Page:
In February 2015, Expedia announced that it would acquire Orbitz for $1.2 billion in cash, to better compete with Priceline.com. The deal was announced a few days after Expedia agreed to purchase Travelocity.
Orbitz runs on a mixed Red Hat Linux and Solaris based platform and was an early adopter of Sun Microsystems' Jini platform in a clustered Java environment. JBoss is used as application servers within their environment along with various other proprietary and open source software. Orbitz licenses ITA Software's Lisp-powered QPX software to power their site. Orbitz Worldwide brands have been migrated to a common technology platform, which enables the same platform to service multiple travel brands in multiple languages in different markets and currencies as well. Orbitz has released parts of its Complex Event Processing infrastructure as Open Source.
Media Matters' "War on Fox"
Media Matters runs a website called DropFox.com, aiming to get advertisers to boycott Fox News. Orbitz initially referred to Media Matters' efforts as a "smear campaign", but agreed, on June 9, 2011, following a three-week campaign by prominent LGBT organizations, to "review the policies and process used to evaluate where advertising is placed".
Southwest Airlines filed a lawsuit against Orbitz for trademark infringement and false advertising in May 2001. Southwest, which had opposed the project from the outset,[clarification needed] claimed Orbitz misrepresented its prices and used its trademarks without permission. In July, it withdrew its fares from Airline Tariff Publishing Company, the entity that distributes fare information to Orbitz and others, and dropped its case against Orbitz. Southwest went on to remove themselves from every other online outlet except their own. In June 2008, Orbitz For Business became one of the first Online Travel Agents to offer Southwest flights on the Orbitz For Business website.
In July 2009, CNET revealed that Orbitz, along with other popular consumer websites Buy.com and Fandango, have been routinely giving post-transaction marketers access to their customers' credit cards. The Senate Commerce Committee investigating these companies has described their services as a "scam". The scam works by charging a monthly fee (many users report a $12 charge from Reservation Rewards or Webloyalty showing up on their credit card statements) that is piggybacked[clarification needed] with the Orbitz sale (as it stands, Orbitz Terms of Service agreement currently allows them to share customers' credit card information with third parties for their own uses). Orbitz ended its affiliation with the controversial marketer and does not share consumer credit card information with third parties.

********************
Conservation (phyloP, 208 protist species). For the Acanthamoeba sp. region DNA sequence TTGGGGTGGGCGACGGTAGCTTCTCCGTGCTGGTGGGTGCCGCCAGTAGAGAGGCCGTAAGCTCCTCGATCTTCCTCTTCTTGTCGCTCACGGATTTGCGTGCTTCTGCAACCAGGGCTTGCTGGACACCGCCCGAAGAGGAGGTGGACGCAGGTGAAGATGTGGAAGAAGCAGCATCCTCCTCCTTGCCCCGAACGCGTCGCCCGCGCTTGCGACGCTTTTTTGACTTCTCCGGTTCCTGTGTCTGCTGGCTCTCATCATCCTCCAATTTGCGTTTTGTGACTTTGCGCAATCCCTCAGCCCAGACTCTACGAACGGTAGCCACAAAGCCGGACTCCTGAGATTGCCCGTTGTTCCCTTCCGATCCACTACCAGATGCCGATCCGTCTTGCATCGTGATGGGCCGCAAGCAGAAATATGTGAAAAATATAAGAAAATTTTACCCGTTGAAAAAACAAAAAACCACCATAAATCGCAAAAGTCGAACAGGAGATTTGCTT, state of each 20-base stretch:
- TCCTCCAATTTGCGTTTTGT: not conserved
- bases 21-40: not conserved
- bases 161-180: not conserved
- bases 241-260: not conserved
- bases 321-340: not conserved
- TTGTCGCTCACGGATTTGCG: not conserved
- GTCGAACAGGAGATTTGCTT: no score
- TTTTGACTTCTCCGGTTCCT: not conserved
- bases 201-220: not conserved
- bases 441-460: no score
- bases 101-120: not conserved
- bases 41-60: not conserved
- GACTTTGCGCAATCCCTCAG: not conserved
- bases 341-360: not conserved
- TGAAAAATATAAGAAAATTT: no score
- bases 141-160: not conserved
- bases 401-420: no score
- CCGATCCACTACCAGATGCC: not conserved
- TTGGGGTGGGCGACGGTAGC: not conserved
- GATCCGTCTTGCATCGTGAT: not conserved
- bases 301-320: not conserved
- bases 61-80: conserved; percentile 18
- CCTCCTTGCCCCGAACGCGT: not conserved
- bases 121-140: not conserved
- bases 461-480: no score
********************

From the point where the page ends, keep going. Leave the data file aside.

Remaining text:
Milgram v. Orbitz
In 2009, the state of New Jersey filed a lawsuit against the company alleging violation of their Consumer Fraud Act surrounding events with a Bruce Springsteen concert, where tickets were allegedly offered for sale on their website which did not actually exist. The court in Milgram v. Orbitz granted summary judgment for Orbitz, finding that Section 230 of the Communications Decency Act preempted the state law consumer fraud claims.
In 2014, Orbitz and United Airlines initiated a Federal lawsuit against 22-year-old skiplagged.com founder Aktarer Zaman. The complaint alleges that Zaman "intentionally and maliciously" interfered with airline industry business relationships “by promoting prohibited forms of travel.” The complaint is centered on airline policies against "hidden city tickets." Although the hidden-city practice itself is not illegal, the complaint alleges that Zaman's website is disruptive to their business.
In December 2010, American Airlines temporarily ceased offering fares through Orbitz following pressure from American to convince Orbitz to use its AA Direct Connect electronic transaction system. AA tried to establish that Direct Connect would have full control over the distribution of its products and reduce GDS segment fees. Furthermore, Direct Connect enables AA to sell ancillary services to its customers. American was later ordered by an Illinois Court to resume offering fares and flight schedules. The court order came only days after American released a video jabbing Orbitz on YouTube.
- ORBITZ WORLDWIDE, INC. 2014 Form 10-K Annual Report
- Orbitz Worldwide: Contact Us
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- PREPETITION SOLICITATION OF VOTES WITH RESPECT TO PREPACKAGED PLAN OF REORGANIZATION
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- "Case: 1:14-cv-09214"
- "Supporters donate thousands to Skiplagged defense fund"